I’m so into gardening. And growing food – that’s right, no ornamental shit in this house! But unfortunately, I think I’m not particularly good at gardening. Or I get the timing wrong. You see, I spent a few dollars buying some seeds and planting them, and most sprout and grow into a cutie seedling AND THEN NOTHING. If it’s a cucurbit then they will rot away like jerks, but the solana type plants will stay the same height and just live for months with no growth. I think I have narrowed it down to shitty soil and just the luck of being poor but also needing to pay more for better quality soil. As you would likely know, my rental property doesn’t allow for any planting in the yard, and therefore I am limited to pots. Or stolen styrofoam containers.
Or hydro setups!
And luckily, hydros work so wonderfully well. I have had a lot of success with Winter hydros, and the kales, spinach and chards that explode from those pipes on the annum make me a happy girl. But in Summer the roots cannot handle it. So for a while I’ve had to deal with a lack of Summer foods growing. I also love the actual process of gardening, which feels so natural and comforting, while hydro growing can be very clinical and involved. However, it gets the bloody job done, and this method looks and feels like the healthiest soil.
The best plants to grow with this technique is anything tomato – they really thrive! My plants in the dirt grow nowhere near as well and as fast as in this medium. I will update soon, because the tomatoes have exploded in size since this pic was taken two weeks ago…
If you have a look in the pic below, you can see the medium the plants live in. It’s about 80% coconut coir and 20% perlite. Coir is just a block of coconut husk (a waste product) that expands and holds a lot of water. The texture, when wet, is similar to healthy soil. Perlite, is the part that allows water and air to flow freely and therefore keeps the roots healthy. Perlite comes in bags, and I normally buy 20 litres of it for $20 (this bag would weigh about 500g it is very light, and will last you ages). The coconut coir comes in tightly packed blocks, and 9 litres of expanded coir will cost about $2. To make the set up above, I used about 6 blocks of coir at a cost of less than $15. The pots are deep enough to accommodate adult plants, whose root systems don’t need to be as big when the food is readily available.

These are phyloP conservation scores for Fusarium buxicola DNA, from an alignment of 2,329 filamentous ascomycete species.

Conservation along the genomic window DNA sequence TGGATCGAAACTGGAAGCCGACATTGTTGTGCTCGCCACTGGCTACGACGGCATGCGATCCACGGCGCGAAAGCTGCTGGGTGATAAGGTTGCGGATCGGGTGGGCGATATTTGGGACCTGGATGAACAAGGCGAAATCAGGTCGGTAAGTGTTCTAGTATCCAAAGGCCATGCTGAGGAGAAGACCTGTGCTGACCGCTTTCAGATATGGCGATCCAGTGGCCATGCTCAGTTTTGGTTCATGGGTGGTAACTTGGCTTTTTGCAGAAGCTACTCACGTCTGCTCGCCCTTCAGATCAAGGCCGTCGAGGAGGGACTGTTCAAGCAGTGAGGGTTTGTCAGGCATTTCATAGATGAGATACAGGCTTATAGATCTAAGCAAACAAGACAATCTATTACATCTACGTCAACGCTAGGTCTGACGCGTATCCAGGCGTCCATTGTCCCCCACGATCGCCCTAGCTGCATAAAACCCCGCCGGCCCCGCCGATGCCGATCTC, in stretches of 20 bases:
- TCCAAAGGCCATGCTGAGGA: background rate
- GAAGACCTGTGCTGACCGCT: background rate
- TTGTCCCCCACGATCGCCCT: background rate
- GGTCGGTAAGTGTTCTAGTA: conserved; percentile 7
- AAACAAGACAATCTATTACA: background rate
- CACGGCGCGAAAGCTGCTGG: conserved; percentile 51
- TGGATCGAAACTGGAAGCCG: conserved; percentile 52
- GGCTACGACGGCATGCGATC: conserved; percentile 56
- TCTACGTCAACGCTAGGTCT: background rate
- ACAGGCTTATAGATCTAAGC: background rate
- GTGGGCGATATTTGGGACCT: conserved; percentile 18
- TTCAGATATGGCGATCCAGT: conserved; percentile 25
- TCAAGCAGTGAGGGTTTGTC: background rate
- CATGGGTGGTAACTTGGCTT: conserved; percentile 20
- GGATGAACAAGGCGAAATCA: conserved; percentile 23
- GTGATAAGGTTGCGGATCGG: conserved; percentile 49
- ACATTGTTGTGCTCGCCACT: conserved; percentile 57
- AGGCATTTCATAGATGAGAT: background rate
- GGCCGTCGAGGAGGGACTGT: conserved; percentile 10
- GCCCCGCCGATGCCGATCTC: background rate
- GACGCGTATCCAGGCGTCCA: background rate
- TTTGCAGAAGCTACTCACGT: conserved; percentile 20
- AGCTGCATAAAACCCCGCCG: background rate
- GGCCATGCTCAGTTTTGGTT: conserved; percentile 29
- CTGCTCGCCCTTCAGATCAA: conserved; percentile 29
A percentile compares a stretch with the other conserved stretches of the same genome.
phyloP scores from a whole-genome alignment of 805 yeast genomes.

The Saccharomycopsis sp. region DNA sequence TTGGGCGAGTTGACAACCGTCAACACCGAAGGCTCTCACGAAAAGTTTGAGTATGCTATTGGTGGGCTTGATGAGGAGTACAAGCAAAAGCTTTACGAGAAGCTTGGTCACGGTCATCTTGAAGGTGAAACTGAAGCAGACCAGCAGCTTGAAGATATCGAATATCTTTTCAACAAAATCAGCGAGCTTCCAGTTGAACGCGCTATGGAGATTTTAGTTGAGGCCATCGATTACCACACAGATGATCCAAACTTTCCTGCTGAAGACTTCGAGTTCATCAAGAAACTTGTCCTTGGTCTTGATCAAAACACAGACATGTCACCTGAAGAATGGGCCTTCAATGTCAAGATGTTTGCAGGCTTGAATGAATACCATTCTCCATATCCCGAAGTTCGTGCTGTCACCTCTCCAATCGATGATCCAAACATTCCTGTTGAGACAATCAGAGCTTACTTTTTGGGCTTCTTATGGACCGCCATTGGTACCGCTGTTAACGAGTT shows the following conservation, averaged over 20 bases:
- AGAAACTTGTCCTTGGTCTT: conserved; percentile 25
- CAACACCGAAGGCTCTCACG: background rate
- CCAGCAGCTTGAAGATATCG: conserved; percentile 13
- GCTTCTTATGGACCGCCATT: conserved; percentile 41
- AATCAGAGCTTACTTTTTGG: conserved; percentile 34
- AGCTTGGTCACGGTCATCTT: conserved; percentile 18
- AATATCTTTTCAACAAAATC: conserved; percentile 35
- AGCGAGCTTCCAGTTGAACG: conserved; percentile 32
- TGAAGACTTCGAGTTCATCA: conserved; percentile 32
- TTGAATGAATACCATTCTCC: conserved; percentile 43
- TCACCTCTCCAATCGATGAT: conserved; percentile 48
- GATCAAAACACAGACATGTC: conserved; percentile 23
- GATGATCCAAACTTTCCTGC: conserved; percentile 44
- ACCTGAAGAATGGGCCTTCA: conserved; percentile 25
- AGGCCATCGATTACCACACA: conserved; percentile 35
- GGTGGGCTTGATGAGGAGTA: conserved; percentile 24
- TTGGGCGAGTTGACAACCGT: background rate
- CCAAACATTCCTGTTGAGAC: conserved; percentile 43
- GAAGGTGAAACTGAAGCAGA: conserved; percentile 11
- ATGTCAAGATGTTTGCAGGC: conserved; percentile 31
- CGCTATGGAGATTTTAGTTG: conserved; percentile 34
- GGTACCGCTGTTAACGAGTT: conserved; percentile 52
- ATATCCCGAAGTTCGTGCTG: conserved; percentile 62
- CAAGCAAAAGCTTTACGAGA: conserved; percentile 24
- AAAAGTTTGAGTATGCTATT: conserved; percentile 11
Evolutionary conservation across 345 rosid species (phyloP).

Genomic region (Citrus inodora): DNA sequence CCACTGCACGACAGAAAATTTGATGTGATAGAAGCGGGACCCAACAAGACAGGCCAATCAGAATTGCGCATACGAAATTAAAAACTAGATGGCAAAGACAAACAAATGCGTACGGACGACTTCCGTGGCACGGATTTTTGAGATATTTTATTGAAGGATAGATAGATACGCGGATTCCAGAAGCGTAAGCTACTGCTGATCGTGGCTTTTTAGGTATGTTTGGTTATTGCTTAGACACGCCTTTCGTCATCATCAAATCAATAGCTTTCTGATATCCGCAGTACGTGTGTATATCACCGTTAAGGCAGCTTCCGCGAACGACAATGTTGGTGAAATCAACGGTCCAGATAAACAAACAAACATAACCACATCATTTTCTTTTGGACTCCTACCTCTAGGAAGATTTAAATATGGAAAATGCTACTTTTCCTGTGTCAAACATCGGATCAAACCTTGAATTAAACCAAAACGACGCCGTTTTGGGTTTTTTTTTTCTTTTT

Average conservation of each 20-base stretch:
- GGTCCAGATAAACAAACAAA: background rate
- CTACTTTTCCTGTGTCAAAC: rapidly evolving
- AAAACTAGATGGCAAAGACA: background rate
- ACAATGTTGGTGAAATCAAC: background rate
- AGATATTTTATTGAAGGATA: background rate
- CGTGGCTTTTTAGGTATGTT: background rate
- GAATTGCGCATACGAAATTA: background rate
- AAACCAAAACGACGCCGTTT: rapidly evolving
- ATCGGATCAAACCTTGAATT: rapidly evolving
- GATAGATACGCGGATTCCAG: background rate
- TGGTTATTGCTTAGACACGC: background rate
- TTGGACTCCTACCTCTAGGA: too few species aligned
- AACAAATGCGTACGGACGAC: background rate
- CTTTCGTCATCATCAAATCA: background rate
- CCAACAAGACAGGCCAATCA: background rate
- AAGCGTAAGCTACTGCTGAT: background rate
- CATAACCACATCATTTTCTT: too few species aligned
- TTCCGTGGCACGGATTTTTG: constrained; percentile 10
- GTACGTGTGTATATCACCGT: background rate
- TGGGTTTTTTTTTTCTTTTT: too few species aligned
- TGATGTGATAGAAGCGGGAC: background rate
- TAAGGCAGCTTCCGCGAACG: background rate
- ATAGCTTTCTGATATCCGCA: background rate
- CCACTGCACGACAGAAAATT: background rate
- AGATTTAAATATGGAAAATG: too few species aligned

You will notice that I use regular pots, with holes at the bottom. I then sit the pots on a plate so they can drink up any excess. Give the plants a good soak to drain off any food they haven’t eaten. If you’re looking for help on creating your own or you’re having issues, this technique is known as RUN TO WASTE.
Update – six weeks later –
Below, it is early February’s hydros! However. During this month, we had unprecedented rains, and basically all of the plants were infected with particular diseases, including a tomato specific bug which took out much of the state’s tomatoes! See here.
The easy part is, beside the watering (which I do whenever the topsoil starts to look ratty and dry, I have only been feeding them a teaspoon of feed, per pot, every 3-4 days. I will up the ante once the fruit is blooming. I think with marijuana plants, the plants are fed daily or every second day. But I don’t mind the slow grind, as it saves me money on food.
Don’t be weirded out by this link, but the marijuana growers having been using this technique for a while, so you may as well learn what they know.
So, to learn how to maintain, or for any issues you have the need to troubleshoot, try this site out – growweedeasy.com